But numbers really aren't the point, this is a proof of concept. What if you took this to the furthest extreme possible? What would being a recognizable brand mean for your business? Constantly getting links, press mentions and exponential traffic? That's what we are really talking about here.
Doesn't it look like Scirra has started breaking through as a brand? It's going to get a lot easier from this point forward to get links, rank new phrases and to push out new content.
When to Invest in Great ContentDon't be looking for huge dividends on your content marketing next month, that's not how this works. The benefits of an authority domain and great branding are rewards that increase exponentially towards the end of the curve but increase slowly at the beginning. Let's take a look at Grasshopper.com's startup stunt:
Grasshopper knew that in order to stand out and get some buzz going, and new customers, that they had to do something different. Their solution? Package up 5,000 packs of real chocolate covered grasshoppers and send them out to 5,000 influencers on the Web... This got them a 4,911% traffic increase from April to May, 144,843 video views with 162 comments, 1,500 tweets, 120 blog posts in one month and 7 national TV mentions.You might think WHOA that's amazing I want a 5000% increase in traffic. But the real big payoff didn't come until almost a year later, their backlink graph tells the real story:
Grasshopper.com backlink graph
Notice how that genius stunt is barely a blip on the radar? That's because the value of building a highly engaging brand is greater than any one campaign can have. Effective frequency in advertising has to do with how many times people see an ad before they notice it or consider purchasing. Doing one great thing in a vacuum is not as effective as creating a downhill rolling snowball of awesome that repeatedly smashes your users in the face (in a good way).
Go Get'em TigerThis is the part where you get super motivated and imagine "Eye of the Tiger" is playing in the background as you slow motion high five your team over your epic content ideas. So here are some great quotes I came across while writing this post that inspire the great content mentality:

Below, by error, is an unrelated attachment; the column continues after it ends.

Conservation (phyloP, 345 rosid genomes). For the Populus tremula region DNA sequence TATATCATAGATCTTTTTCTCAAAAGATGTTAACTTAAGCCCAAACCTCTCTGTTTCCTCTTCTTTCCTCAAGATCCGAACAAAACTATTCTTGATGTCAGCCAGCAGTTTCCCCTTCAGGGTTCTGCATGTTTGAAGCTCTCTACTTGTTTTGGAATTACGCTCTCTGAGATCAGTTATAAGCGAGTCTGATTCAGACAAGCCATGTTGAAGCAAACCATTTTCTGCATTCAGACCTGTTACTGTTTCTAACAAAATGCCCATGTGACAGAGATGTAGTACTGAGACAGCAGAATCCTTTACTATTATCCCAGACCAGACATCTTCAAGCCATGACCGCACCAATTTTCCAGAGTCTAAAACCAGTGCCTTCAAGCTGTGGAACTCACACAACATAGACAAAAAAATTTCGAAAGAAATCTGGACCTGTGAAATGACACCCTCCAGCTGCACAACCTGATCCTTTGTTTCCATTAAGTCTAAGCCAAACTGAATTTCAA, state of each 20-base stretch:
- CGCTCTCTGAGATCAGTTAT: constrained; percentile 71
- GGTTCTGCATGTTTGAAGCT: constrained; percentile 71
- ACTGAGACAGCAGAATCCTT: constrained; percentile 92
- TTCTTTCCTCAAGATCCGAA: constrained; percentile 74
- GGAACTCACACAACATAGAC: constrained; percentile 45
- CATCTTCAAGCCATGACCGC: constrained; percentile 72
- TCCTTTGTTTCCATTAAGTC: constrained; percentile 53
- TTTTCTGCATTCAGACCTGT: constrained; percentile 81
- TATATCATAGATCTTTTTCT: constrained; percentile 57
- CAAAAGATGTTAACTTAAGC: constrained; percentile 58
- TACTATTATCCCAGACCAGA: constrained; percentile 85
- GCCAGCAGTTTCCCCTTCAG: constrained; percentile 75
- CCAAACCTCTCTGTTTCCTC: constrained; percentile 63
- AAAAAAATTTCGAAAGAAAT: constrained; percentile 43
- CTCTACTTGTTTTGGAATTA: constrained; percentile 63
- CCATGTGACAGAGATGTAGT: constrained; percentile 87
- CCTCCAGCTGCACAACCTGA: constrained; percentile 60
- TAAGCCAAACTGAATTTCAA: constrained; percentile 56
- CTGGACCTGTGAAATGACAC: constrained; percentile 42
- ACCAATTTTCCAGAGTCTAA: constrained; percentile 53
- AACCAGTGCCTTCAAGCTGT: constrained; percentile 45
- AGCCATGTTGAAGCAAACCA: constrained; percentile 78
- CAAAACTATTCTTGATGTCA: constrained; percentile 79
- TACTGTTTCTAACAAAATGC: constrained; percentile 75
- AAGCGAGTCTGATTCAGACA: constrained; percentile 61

"How do we tweet a sunrise kissing a pristine meadow as you sky dive towards it?"
-Joe Justice Founder of WIKISPEED 100 MPG cars
"If you are writing a piece of content for your blog, you want to be able to answer, is it clear what the purpose of this blog is? Is it clear what the topic is? Is it clear that there is a value for this person to share it with their friends?"
-Carlos del Rio Director of Conversion Analysis and Digital Strategy, Unbounce.com
"We don't really want to use the blog as a news feed we're trying to actively avoid that, it's easy to make a new feature post on our blog, but it would just blend in with the swathes of bland corporate news feedy blogs out there."A favorite here in the NYC Distilled office that's definitely been posted before but it's worth repeating:
-Thomas Gullen Co-Founder, Scirra.com
"We’ve tried to work longer on stories for greater impact, and publish fewer quick-takes that we know you can consume elsewhere. We’re actually publishing, on average, roughly one-third fewer posts on Salon than we were a year ago (from 848 to 572 in December; 943 to 602 in January). So: 33 percent fewer posts; 40 percent greater traffic."
-Kerry Lauerman Editor in Chief, Salon.com
The Next Step?So you're sold, content marketing is the future and you want in? Now your next challenge is figuring out how you can produce the kind of content that engages your users. Here are some resources to get the ball rolling:
- Tom Critchlow's content marketing compilation
- Never worry about an algorithm update again (featuring the Zappos scalable content SEO plan)
- Ben the bodyguard's walking web page
- 21 examples of viral content
- Desperados Youtube takeover
- 10 examples of extraordinary linkbait
- Great product pages for e-commerce